Atypical network.jpg

On histolopathology, the irregular lines of an atypical network correspond to variation in the width, length, and spacing of the rete ridges due to variation in the size, spacing, and tendency to confluence of melanocytic nests. Rete ridgesEpidermal extensions that project into the underlying dermis that are elongated and widened by larger junctional nests of melanocytes would appear as darker and wider lines on dermoscopy [2]. The atypical network is often seen in melanoma and dysplastic nevi [3] .

PseudonetworkA structureless pigment area interrupted by non-pigmented adnexal openings

The anatomyThis glossary term has not yet been described. of the rete ridgeThis glossary term has not yet been described. pattern of the face differs from that of non-facial skinThis glossary term has not yet been described., and is usually flatter. Accordingly, the pigment network is usually absent in these locations and is replaced by a pseudonetwork pattern. The "holes" in the pigmented epidermis correspond histologically to adnexal openings, such as sebaceous glands, hair follicles or sweat glands.

A pseudonetwork sketch:

Pseudonetwork schematic 23.jpg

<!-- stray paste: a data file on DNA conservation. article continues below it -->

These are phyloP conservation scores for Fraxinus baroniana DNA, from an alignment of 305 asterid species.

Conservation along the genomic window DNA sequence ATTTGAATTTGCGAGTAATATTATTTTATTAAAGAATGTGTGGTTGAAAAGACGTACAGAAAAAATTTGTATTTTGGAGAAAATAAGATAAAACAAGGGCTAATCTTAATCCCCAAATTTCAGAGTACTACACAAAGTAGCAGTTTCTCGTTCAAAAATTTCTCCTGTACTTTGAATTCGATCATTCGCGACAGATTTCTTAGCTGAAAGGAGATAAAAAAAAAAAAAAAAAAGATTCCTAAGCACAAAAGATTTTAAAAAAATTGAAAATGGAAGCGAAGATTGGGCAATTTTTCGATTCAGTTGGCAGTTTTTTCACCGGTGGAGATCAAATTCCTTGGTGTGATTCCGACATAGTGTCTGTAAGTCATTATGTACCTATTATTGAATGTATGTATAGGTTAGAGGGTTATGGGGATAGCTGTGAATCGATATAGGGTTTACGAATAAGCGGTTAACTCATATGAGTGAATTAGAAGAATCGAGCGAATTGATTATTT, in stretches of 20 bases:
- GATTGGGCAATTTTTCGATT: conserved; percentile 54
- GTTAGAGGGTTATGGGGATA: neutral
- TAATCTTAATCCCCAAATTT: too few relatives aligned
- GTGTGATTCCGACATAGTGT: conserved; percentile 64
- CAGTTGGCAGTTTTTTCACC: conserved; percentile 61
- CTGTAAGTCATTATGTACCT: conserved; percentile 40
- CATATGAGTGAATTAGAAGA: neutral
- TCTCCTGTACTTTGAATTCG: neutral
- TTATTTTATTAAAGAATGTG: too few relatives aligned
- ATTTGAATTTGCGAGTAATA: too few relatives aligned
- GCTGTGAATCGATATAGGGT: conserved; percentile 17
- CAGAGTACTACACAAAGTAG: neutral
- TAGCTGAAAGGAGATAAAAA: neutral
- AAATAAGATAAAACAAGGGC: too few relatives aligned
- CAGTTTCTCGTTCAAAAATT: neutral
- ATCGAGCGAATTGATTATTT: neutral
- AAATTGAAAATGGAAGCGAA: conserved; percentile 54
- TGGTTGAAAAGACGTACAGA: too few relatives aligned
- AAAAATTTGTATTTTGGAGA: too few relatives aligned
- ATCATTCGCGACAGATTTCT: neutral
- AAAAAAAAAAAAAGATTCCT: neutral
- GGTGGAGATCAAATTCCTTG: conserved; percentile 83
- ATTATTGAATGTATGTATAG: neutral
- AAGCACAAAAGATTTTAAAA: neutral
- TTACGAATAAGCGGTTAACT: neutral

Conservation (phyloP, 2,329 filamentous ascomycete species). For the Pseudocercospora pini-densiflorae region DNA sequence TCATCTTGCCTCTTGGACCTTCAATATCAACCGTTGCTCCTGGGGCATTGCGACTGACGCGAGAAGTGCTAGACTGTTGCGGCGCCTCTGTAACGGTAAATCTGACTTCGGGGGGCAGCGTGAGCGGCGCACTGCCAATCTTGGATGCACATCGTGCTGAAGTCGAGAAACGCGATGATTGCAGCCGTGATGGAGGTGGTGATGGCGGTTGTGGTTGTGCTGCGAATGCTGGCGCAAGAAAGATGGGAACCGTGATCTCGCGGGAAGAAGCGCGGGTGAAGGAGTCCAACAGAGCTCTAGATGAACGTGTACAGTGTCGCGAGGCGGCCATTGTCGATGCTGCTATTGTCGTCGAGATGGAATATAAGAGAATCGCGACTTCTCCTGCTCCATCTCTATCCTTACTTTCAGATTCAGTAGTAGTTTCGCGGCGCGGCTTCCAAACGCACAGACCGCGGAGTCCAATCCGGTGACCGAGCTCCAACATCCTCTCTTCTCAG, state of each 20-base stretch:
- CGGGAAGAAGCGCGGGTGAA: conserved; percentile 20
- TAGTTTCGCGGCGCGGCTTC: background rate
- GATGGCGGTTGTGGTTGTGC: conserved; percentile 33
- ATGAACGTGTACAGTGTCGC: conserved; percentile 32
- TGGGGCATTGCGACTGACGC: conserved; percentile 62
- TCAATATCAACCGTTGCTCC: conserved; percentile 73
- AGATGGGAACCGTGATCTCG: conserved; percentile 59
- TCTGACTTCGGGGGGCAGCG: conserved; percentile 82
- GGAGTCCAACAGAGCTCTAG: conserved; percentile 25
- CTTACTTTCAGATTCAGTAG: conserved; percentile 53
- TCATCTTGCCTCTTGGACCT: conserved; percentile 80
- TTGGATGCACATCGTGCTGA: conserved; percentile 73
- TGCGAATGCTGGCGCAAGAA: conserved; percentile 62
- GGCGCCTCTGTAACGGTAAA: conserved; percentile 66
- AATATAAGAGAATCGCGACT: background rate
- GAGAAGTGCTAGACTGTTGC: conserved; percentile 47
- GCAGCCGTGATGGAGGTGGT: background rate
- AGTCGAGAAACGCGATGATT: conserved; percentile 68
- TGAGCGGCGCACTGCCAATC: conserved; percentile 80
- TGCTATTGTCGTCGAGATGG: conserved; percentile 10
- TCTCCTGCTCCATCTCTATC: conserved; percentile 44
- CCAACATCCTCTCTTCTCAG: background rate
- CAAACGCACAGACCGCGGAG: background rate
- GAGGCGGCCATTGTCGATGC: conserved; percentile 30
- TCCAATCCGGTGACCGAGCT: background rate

Clinical and dermoscopic imagesA representation of a person, animal or thing, photographed, painted or otherwise made visible. of pseudonetwork:

Nevus face.jpg

Histologically, adnexal openings are responsible for the "holes" in the pigment reticulation:

Histology nevus face.jpg


ReferencesThis is material contained in a footnote or bibliography holding further information.
  1. Scope et al.: NonmelanocyticThis glossary term has not yet been described. lesions defying the two-step dermoscopy algorithmIn mathematics and computer science, an algorithm (Listeni/ˈælɡərɪðəm/ AL-gə-ri-dhəm) is a self-contained sequence of actions to be performed. Algorithms can perform calculation, data processing and automated reasoning tasks.. Dermatol Surg 2006;32:1398-406. PMID: 17083595. DOI.
  2. Russo et al.: DermoscopyThe examination of [skin lesions] with a 'dermatoscope'. This traditionally consists of a magnifier (typically x10), a non-polarised light source, a transparent plate and a liquid medium between the instrument and the skin, and allows inspection of skin lesions unobstructed by skin surface reflections. Modern dermatoscopes dispense with the use of liquid medium and instead use polarised light to cancel out skin surface reflections. pathologyThis glossary term has not yet been described. correlation in melanoma. J. Dermatol. 2017;44:507-514. PMID: 28447355. DOI.
  3. Kittler et al.: Standardization of terminology in dermoscopy/dermatoscopyThe examination of [skin lesions] with a 'dermatoscope'. This traditionally consists of a magnifier (typically x10), a non-polarised light source, a transparent plate and a liquid medium between the instrument and the skin, and allows inspection of skin lesions unobstructed by skin surface reflections. Modern dermatoscopes dispense with the use of liquid medium and instead use polarised light to cancel out skin surface reflections.: Results of the third consensus conference of the International Society of Dermoscopy. J. Am. Acad. Dermatol. 2016;74:1093-106. PMID: 26896294. DOI.